On their debut EP Trouble, NAWAS approach pop music with both immaculate songcraft and rule-breaking originality. Brilliantly mashing up elements of electronic music, hip-hop, and R&B, the Louisiana-bred trio build their sound around frontman Jake Nawas’ shapeshifting vocals, Ben McDaniel’s crystalline guitar work, and Joey Gonzales’ powerful yet minimalist drumming. Along with bringing focused experimentation to their sleek production, NAWAS push the limits of pop with daring and darkly charged lyrics that lend each track an unforgettable depth.
Trouble arrives on the heels of NAWAS’ breakthrough single “Wrong”—a 2016 release praised by SPIN for “find[ing] the medium between Prince’s androgynous melodies and Calvin Harris’s euphoric bangers.” Recording the EP mostly in their adopted hometown of Nashville, the band joined forces with leftfield producers like the Grammy Award-nominated Sainte to expand their sound with more intricate textures and undeniably massive hooks.
Throughout Trouble, NAWAS bring a layered complexity to their lyrics, a dynamic embodied in the soulful and shimmering title track. “There’s a line in that song that goes ‘Trouble always follows me,’ which is a theme that runs across all of the EP,” says Nawas. “There’s a dark side to it but there’s something deeper there too—and sometimes trouble can be a good thing.”
Built on stark guitar tones, heavy beats, and a fuzzed-out groove, “Who Are You” kicks off Trouble with a candid reflection on infidelity and responsibility. “That song’s about what’s going on under the surface when someone’s cheated on you,” says Nawas. “A lot of the time there’s something bad happening on the other side, and maybe you start to realize how your own wrongdoings might have played a part in the whole situation.” On “Running,” with its eerie intensity and hypnotic vocal flow, the EP twists what first feels like a story of romantic obsession into a frenzied portrait of mental unraveling. “I wanted the bridge to take the song into a different place, where you’re going deeper into this person’s mind as they’re experiencing a manic episode,” explains Nawas, who co-wrote “Running” with longtime Jack White collaborator Ruby Amanfu.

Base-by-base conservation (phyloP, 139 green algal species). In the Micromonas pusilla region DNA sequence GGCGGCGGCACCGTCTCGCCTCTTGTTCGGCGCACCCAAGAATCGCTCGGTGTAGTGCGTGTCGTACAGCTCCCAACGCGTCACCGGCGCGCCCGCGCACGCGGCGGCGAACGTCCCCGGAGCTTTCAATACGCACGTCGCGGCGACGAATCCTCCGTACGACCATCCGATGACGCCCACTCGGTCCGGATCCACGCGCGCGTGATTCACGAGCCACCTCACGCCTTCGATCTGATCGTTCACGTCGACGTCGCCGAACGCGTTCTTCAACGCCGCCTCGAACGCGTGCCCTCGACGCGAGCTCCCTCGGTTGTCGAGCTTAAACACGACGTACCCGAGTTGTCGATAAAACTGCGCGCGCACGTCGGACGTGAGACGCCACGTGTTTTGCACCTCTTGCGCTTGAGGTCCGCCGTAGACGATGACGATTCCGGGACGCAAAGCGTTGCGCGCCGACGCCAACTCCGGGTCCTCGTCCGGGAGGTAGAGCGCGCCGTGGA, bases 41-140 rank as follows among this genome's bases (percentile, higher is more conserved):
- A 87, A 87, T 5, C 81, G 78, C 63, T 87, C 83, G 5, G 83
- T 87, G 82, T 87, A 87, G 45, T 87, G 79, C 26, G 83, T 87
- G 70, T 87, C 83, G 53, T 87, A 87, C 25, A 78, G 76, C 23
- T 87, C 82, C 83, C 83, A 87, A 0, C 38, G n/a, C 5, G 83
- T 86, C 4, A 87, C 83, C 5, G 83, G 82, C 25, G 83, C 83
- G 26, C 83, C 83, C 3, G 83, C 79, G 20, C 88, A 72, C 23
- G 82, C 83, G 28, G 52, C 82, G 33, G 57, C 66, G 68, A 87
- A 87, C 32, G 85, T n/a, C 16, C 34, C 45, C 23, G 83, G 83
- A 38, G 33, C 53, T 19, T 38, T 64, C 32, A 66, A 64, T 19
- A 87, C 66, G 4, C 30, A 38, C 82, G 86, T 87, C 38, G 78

Though the urgency of Trouble never lessens, NAWAS also deliver more carefree songs like the giddy and lovesick “White Hot” and the sweetly seductive, blissed-out “Waves.” And on “Galaxy,” a track woven with delicate guitar work and dreamlike effects, joy and desperation get gorgeously tangled together. “‘Galaxy’ is a song about being almost too much in love—those relationships where the person is your whole world but in a crazy, destructive kind of way,” Nawas points out.
From track to track, NAWAS instill the EP with an infectious energy that reveals the raw, unrestrained instincts at the core of the band. “Both of my bandmates have this very deep musical knowledge, but I personally don’t have that kind of skill set—I don’t even have an understanding of that kind of skill set,” says Nawas. “I can’t play guitar well or get on the drumset and kill it, but I do have this ability to feel out where the songs should go next.” As the band’s chief songwriter, he partly credits his upbringing with helping to hone his strong musical intuition. “Growing up, my dad was always playing me Prince and Michael Jackson, and my grandfather was into a lot of old soul and R&B stuff like Marvin Gaye and Otis Redding,” recalls Nawas, who also names the pop ingenuity of Justin Timberlake among his main inspirations.
Soon after getting his start by singing in church at age 16, Nawas joined a band with McDaniel, one of his closest friends since pre-school. Once the two formed their musical partnership, they continued playing together and, in early 2015, headed to Nashville to take their collaboration to the next level. Within a few months they enlisted Gonzales as their drummer, and quickly began working on a batch of songs that included their debut single “So Low.” Upon its release in April 2016, the track was hailed as “beautifully produced” by The Fader, who also made note of Nawas’s “bewitchingly androgynous falsetto.” By the end of the year, NAWAS had landed on Spotify’s most coveted playlists (including New Music Friday, Weekly Buzz, Discover Weekly, and Fresh Finds) and inked their deal with Harvest Records.
As they set to work on Trouble, NAWAS made a point of preserving their decidedly instinct-driven approach to pop. “I like to feel out the melodies and feel out the rhythm, and then figure out what I’m going to write about from there,” says Nawas. “Then as soon as we get to a place where the music feels good, I’ll go off alone and just write out lyrics over and over.” In the songwriting for Trouble, that soul-baring process allowed for a vulnerability that NAWAS hope might ultimately inspire others. “I’m not the kind of person who tends to share everything—I’m usually very guarded,” says Nawas. “But with our songs, I see the lyrics as my opportunity to be completely truthful. I want everyone to take away whatever they can from that,” he continues. “But if they end up feeling more okay about their own truth, and feel like they can be more honest about things they’ve felt uncomfortable about in the past, that would be amazing to me.”